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Jury hears gunpowder details at trial of former Colbrook gunpowder plant owner

Special to the Union Leader

October 03. 2013 8:29PM

LANCASTER — It was at the machines used for grinding and mixing gunpowder components that things went wrong just after lunch on May 14, 2010, killing two workers at a Colebrook plant and leading to the arrest of their employer.

Jurors became more familiar with the process used and the machinery required to make gunpowder, as the manslaughter and negligent homicide trial of Craig Sanborn continued Thursday.

An initial explosion set off several secondary explosions that May day. When the resulting fire was extinguished, investigators found the bodies of two men whose job it had been to run the machines; Donald Kendall, 56, of Colebrook, and Jesse Kennett, 49, of Stratford.The initial blast in the plant at 23 Gould St. was so powerful that the large industrial machines produced by General Dynamics were left misshapen.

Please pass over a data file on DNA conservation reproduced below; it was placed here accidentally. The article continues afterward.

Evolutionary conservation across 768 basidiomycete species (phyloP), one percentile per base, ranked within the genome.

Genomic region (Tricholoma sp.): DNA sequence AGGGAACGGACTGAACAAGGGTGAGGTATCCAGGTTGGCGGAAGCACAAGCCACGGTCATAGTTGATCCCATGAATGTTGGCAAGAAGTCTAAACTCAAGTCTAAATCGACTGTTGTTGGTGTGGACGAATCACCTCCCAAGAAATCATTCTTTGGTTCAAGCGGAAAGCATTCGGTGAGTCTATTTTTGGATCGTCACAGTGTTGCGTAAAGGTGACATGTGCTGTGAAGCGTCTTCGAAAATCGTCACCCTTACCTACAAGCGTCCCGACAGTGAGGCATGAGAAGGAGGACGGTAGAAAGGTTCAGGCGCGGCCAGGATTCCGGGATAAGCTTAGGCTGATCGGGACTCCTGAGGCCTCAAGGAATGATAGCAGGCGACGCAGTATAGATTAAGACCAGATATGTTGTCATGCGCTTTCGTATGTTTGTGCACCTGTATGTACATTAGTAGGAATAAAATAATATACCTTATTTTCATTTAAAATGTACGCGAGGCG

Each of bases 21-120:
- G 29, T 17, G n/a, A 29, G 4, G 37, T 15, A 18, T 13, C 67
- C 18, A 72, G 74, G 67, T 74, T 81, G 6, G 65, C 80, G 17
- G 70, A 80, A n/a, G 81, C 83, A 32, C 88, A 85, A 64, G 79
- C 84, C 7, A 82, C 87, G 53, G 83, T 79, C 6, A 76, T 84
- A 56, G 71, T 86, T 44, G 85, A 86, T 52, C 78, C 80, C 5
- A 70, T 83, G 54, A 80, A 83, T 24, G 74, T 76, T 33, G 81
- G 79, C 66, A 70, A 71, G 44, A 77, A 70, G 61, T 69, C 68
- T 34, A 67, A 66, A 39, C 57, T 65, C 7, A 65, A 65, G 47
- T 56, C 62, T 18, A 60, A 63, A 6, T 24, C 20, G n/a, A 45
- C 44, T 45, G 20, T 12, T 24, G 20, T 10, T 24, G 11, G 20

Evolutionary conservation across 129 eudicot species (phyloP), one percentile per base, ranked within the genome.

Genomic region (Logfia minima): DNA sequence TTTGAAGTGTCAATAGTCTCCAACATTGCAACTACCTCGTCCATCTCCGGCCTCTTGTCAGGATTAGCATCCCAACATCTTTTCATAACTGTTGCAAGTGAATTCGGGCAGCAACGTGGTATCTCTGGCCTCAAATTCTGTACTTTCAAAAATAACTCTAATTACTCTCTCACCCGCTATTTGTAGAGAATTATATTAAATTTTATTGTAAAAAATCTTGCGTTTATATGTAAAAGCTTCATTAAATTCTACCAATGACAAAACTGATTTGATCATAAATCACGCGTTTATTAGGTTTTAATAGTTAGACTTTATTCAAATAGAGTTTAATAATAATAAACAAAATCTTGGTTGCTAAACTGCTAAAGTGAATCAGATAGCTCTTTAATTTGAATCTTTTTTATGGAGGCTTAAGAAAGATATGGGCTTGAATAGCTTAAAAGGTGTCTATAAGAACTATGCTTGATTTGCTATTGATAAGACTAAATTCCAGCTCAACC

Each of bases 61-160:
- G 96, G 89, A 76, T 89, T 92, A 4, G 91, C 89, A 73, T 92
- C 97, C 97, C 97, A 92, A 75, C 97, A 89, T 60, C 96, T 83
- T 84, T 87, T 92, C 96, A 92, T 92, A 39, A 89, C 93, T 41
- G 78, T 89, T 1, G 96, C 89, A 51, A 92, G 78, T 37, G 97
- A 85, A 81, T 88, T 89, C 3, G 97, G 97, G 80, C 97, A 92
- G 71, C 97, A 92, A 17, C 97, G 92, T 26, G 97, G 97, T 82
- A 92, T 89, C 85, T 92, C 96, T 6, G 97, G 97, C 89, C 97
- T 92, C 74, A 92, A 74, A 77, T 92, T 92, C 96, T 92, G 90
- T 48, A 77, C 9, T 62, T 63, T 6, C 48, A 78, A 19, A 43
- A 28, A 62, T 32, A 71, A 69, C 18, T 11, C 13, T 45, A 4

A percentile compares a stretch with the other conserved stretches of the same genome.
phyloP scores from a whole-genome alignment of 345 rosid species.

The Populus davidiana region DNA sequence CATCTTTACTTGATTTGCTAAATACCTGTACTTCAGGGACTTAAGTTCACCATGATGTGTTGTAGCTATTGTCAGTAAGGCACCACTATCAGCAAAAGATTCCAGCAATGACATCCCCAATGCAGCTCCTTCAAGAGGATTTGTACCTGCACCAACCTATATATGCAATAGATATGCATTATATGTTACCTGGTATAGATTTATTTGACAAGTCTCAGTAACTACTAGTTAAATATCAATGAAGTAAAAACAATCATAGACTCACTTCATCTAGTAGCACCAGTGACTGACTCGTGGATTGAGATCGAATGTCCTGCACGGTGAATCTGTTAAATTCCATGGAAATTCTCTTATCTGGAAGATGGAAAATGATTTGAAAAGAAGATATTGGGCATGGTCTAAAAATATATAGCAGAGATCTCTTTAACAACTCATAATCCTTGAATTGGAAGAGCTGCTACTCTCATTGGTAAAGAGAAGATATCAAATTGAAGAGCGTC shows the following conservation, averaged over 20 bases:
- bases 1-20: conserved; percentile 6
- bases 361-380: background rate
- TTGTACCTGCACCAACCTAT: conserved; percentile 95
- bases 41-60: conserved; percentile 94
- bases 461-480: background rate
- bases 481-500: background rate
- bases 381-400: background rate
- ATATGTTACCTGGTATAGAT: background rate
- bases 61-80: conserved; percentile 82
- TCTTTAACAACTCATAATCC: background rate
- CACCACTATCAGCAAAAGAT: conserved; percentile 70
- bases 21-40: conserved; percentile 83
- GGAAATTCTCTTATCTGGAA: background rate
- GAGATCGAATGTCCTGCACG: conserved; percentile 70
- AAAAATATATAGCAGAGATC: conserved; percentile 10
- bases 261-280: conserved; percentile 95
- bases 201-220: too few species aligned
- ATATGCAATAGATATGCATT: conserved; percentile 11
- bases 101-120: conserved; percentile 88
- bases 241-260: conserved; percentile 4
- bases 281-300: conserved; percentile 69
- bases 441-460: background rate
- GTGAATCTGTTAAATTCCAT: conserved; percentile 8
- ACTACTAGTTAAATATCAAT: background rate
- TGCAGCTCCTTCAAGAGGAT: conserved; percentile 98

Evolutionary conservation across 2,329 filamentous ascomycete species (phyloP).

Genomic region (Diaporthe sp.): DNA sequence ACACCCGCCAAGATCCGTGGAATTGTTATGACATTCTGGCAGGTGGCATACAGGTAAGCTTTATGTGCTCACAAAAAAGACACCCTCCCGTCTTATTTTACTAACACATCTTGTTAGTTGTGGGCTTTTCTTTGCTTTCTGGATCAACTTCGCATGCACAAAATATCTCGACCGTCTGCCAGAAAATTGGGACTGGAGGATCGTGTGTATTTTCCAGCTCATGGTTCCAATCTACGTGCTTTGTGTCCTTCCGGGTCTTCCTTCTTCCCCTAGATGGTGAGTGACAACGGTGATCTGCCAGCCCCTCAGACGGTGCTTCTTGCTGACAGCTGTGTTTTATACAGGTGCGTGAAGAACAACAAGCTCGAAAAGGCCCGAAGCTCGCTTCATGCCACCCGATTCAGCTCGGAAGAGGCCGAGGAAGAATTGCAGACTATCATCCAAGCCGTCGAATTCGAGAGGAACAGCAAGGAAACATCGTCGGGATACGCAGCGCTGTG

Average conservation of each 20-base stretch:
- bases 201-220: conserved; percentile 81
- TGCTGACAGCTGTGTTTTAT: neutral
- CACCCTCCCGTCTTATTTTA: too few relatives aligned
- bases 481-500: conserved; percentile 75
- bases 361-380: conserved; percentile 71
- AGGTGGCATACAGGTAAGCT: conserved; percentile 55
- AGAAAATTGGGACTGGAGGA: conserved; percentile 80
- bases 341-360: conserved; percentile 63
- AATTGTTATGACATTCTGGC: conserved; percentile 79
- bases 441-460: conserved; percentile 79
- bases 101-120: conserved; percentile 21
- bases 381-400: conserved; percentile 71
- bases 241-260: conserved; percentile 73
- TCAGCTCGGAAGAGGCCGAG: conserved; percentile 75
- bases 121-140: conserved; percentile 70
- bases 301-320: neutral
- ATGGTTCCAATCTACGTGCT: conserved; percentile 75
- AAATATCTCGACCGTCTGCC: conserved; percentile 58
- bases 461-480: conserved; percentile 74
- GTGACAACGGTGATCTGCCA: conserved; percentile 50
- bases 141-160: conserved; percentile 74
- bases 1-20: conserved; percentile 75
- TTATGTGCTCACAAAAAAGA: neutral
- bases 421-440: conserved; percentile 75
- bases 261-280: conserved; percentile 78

One, in particular, was “severely deformed,” Robert Zalosh, who’s knowledgeable in combustible dust hazards, told the nine women and five men, including two alternates, who comprise the jury.

Also listening were Judge Peter H. Bornstein and Sanborn, of Maidstone, Vt., the plant’s former owner. The state has accused Sanborn of being negligent and reckless in failing to take proper precautions, including not protecting his employees from injury, when he set up and began running his Black Mag plant.

The 64-year-old Sanborn faces a potentially long term in New Hampshire State Prison should the jury convict him.


Under questioning by prosecutor John McCormick, Zalosh said even with proper precautions and safeguards, including placing sandbag bunkers around the machines to separate them from one another, the manufacture of gunpowder is an “inherently dangerous” process.


Defense attorney Mark Sisti quickly established that Zalosh did not profess to be an expert in gunpowder production. And as he had with previous witnesses, Sisti pressed the point that no investigators including Zalosh — who said he examined the scene four or five days after the blast — were able to establish what triggered the explosion.

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